The Warm-chevroned Moth is a two-toned moth. A dark brown swath of color blends flawlessly into the lighter part of the wing. This swatch is angled, or sloped in a downward direction toward the wing tips. A chevron is shaped like an upside letter ‘v’, and when its wings are closed and flat, the rich dark brown parts meet at the middle forming this shape. The hindwing is a creamy ivory color. No other markings or patterns cover the wings. It is common to see this moth curl its abdomen upward to where the tip is almost above the head.
The caterpillar of this moth is a type of slug caterpillar. Instead of a long, tubular body, this green caterpillar is egg-shaped. It has a large spot on the middle of its back that looks like a button. Red surrounds the spot and reaches to both the head and rear end. This oval caterpillar feeds on the leaves of birch, beech, chestnut, oak, witch-hazel, and black cherry. Look for caterpillars and adults in deciduous forests growing one or more of these types of trees.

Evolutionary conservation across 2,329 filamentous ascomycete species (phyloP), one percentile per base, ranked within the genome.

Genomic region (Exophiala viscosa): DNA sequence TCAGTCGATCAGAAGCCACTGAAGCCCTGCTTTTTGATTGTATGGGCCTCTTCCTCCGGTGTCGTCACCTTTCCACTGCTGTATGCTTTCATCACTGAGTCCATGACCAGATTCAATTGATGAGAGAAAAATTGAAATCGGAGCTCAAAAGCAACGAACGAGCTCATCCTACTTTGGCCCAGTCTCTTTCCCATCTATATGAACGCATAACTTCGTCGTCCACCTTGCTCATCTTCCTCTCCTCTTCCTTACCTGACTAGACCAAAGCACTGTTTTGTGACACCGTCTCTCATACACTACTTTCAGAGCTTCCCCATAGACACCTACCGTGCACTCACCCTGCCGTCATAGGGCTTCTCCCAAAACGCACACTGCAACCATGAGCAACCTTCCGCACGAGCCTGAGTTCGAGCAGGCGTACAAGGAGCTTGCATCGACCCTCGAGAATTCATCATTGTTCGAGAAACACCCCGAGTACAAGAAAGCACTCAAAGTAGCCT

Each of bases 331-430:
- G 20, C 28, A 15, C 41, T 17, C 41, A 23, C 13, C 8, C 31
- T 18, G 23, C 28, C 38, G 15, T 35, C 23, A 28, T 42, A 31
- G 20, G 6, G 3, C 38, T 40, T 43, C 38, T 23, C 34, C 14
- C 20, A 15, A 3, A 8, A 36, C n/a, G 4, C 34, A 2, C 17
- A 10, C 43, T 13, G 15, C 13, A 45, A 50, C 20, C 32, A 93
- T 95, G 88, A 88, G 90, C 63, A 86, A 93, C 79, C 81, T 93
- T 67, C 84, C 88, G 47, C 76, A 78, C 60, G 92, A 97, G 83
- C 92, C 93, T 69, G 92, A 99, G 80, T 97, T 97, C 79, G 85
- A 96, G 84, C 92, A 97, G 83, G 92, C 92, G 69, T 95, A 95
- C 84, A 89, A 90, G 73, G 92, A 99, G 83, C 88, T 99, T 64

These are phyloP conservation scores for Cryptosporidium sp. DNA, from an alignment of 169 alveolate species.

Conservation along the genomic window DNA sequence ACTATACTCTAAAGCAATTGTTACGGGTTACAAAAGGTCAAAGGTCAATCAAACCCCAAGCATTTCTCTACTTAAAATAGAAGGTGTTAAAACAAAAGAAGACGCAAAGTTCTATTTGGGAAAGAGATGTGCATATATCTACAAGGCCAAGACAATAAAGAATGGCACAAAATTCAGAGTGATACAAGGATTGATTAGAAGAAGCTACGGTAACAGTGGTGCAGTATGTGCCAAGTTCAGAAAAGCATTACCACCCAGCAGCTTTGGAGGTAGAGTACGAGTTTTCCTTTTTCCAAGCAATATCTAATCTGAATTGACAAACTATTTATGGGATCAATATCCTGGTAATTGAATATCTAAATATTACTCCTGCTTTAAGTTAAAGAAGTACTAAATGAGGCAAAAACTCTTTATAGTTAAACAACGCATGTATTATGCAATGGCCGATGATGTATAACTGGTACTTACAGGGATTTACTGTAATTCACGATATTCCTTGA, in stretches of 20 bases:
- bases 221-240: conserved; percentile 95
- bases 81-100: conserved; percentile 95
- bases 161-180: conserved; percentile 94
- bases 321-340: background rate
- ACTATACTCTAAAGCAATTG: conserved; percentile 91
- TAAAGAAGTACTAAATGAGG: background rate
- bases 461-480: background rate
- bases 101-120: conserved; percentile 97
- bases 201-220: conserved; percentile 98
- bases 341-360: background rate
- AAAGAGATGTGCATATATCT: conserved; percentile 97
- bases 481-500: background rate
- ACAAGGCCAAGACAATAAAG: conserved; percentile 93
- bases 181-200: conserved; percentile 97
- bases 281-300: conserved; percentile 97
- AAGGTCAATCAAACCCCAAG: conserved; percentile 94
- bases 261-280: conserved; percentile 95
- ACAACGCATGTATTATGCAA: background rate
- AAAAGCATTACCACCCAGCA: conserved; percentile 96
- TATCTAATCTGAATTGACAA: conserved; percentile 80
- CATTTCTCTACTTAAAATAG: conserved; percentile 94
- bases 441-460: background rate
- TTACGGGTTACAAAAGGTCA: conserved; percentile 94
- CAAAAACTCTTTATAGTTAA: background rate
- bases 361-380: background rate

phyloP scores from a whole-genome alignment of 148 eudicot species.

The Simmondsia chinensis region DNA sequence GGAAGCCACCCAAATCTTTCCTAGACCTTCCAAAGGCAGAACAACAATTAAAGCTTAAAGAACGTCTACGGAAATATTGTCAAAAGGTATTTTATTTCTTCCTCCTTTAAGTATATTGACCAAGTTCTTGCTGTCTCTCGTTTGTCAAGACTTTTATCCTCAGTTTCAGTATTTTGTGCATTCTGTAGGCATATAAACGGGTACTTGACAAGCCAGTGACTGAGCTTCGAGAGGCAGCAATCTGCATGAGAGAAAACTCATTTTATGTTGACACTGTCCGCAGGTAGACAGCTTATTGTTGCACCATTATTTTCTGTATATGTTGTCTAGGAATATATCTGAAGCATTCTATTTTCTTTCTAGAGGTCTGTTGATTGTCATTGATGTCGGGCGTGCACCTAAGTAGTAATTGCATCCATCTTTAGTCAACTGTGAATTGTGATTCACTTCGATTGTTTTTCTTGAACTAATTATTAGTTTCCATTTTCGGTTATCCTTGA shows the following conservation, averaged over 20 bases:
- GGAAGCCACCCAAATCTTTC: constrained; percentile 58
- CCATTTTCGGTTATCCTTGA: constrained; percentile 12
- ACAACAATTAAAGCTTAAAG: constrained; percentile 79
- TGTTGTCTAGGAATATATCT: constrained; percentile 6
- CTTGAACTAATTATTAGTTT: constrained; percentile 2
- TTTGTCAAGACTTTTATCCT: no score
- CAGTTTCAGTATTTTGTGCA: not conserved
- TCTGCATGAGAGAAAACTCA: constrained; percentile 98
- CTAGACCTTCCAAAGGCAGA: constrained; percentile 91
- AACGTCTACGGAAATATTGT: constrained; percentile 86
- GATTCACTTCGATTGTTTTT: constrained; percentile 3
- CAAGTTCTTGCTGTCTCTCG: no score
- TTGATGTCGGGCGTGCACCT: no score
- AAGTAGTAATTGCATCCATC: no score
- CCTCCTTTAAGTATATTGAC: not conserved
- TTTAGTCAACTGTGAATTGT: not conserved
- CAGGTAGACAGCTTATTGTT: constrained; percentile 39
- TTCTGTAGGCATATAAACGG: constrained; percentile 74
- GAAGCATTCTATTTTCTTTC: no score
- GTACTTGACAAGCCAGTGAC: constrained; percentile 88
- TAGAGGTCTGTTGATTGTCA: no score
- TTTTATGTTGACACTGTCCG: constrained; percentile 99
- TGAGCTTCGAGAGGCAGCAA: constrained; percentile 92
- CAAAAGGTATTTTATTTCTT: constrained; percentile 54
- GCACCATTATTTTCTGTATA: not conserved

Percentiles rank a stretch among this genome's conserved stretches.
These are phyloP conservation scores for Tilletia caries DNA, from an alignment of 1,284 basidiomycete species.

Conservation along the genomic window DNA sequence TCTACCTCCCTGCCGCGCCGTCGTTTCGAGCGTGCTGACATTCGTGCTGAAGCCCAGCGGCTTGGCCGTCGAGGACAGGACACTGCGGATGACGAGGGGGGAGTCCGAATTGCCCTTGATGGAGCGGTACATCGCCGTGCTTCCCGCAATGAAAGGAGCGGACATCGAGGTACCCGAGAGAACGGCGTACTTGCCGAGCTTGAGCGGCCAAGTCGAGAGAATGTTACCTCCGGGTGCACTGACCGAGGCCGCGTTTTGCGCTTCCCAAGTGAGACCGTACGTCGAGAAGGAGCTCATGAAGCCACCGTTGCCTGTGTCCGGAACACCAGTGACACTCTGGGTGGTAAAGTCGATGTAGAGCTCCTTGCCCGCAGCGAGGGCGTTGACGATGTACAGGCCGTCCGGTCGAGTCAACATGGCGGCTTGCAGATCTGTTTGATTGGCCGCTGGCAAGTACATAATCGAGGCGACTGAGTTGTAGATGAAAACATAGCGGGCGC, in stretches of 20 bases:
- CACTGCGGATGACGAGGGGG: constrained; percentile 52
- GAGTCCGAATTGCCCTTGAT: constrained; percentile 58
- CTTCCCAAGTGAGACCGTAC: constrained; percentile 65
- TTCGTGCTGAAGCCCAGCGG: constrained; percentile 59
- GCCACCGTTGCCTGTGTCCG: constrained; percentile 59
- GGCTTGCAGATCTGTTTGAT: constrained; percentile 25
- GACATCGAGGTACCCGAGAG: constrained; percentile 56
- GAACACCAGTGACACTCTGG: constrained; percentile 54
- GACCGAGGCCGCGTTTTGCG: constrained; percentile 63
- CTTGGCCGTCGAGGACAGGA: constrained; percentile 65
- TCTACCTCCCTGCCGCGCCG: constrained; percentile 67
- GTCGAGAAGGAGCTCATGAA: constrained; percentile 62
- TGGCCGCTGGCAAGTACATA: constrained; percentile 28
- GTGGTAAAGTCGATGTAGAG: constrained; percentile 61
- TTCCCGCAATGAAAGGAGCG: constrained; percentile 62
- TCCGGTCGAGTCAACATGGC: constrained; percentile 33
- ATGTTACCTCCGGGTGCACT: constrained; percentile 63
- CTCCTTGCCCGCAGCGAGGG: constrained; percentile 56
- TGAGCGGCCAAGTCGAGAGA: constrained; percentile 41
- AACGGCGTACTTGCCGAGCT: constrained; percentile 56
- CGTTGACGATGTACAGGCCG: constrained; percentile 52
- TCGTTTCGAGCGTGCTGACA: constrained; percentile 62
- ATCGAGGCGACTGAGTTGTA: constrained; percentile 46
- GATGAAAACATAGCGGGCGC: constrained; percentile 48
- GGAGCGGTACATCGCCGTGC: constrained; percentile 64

General Characteristics Capability, Shape, Texture/Pattern, Benefits, Dangers
Note: An insect's reach is not limited by lines drawn on a map and therefore species may appear in areas, regions and/or states beyond those listed above as they are driven by environmental factors (such as climate change), available food supplies and mating patterns.
Territorial Map U.S., Canada, and Mexico
Prince Edward Is.
Butterfly and Moth Anatomy
Antennae: Butterflies and Moths have a pair of antennae on the head used for sensing.
Head: The head is home to the insect's eyes, antennae, and proboscis.
Thorax: Home to the three pairs of legs as well as vital internal organs.
Abdomen: Contains vital internal organs such as the heart(s) and reproduction facilities.
Forewing: The upper, forward wing pair used for flying.
Hindwing: The lower, rearward wing pair used for flying.
NOTE: Butterflies and Moths are part of the Lepidopteran order as they share many similarities.